Compiled by Photonics Spectra staff
SAN DIEGO – A new type of genetic tag made by modifying a plant protein has the potential
to illuminate life in never-before-seen detail.
Scientists from the University of California, San Diego (UCSD),
School of Medicine have re-engineered a light-absorbing protein from the cress plant
Arabidopsis thaliana so that when it is exposed to blue light, the altered protein
produces abundant singlet oxygen – a form of molecular oxygen that can be
made visible by electron microscopy (EM).
Development of the small, highly engineered Arabidopsis protein,
dubbed “miniSOG,” may elevate the abilities of EM in the same way green
fluorescent protein (GFP) has made modern light microscopy in biological research
much more powerful and useful, said Nobel laureate Dr. Roger Tsien, Howard Hughes
Medical Institute investigator and UCSD professor of pharmacology, chemistry and
A new electron microscopy technique reveals the previously unknown
locations of two neuronal proteins, SynCAM1 and SynCAM2. The first is an adhesion
protein found at the synapse of neurons sending information. Its relative, SynCAM2,
is used by neurons receiving information. Neurons that send information are distinguishable
because they contain synaptic vesicles, which are used to store neurotransmitters
for communications use. In the images, the vesicles resemble small hollow circles.
Images courtesy of University of California, San Diego, School of Medicine.
“The big advantage of EM is that it has always had much
higher spatial resolution than light microscopy,” Tsien said. “You can
get up to a hundredfold higher useful magnification from EM than from light microscopy.”
He said the result has been extraordinarily detailed 3-D images
of microscopic objects at resolutions measuring in the tens of nanometers –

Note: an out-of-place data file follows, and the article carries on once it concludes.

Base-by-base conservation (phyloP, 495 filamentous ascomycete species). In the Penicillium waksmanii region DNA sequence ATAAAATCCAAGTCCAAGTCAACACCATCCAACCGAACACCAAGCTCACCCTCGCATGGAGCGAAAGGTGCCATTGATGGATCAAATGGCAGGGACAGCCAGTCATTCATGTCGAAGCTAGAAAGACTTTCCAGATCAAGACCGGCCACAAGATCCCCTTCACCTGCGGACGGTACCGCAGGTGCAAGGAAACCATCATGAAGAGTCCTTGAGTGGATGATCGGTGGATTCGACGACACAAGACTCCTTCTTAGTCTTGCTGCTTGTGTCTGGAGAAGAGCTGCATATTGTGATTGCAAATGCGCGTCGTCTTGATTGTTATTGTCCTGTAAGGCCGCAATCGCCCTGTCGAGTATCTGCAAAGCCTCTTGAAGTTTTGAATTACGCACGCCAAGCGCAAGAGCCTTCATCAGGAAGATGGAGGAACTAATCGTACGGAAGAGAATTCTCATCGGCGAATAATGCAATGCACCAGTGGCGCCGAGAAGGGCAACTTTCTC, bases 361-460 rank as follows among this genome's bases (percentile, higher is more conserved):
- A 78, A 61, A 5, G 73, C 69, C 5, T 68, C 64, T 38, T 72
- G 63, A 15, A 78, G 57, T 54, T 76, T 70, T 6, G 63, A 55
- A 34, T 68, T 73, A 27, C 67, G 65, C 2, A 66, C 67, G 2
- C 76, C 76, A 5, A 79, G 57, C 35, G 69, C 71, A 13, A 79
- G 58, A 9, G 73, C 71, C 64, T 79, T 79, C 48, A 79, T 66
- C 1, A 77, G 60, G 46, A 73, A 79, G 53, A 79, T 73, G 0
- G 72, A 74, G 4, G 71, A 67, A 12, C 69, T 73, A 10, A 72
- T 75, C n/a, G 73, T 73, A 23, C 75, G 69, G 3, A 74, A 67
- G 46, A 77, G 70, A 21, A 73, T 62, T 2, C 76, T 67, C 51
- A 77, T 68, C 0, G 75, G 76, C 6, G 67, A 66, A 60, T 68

tiny enough to meticulously render the internal anatomy of individual cells.
Unfortunately, current EM technologies cannot distinguish or highlight
individual proteins in the images. They can be tagged with GFP or other fluorescent
proteins, but they are visible only with the limited resolution of light microscopy.
Nobel laureate Roger Tsien.
The new technique, however, enables the scientists to put beacons
on almost any protein to get a snapshot of its location at much higher resolutions
of EM, Tsien said. To demonstrate this ability, the team began working with a protein
from Arabidopsis, a small flowering plant that has long been used as a research
model. Absorbing incoming blue light, the original protein triggers biochemical
signals that inform the plant how much sunlight it receives. The team engineered
the protein so that it could change incoming blue light into a little bit of green
fluorescence and singlet oxygen.
The scientists then used established methods to convert the singlet
oxygen production into a tissue stain that is visible under the EM. They tested
the modified protein’s utility as an EM marker by first using it to confirm
the locations of several well-understood proteins in mammalian cells, nematodes
and rodents. Secondly, they used miniSOG to successfully tag previously unknown
locations of two neuronal proteins in mice.
The scientists are optimistic that miniSOG will enable researchers
who investigate cellular and subcellular structures to find answers to questions
that previously were impossible to ask. The work was reported in the April 5, 2011,
issue of Public Library of Science Biology (doi: 10.1371/jounal. pbio.1001041).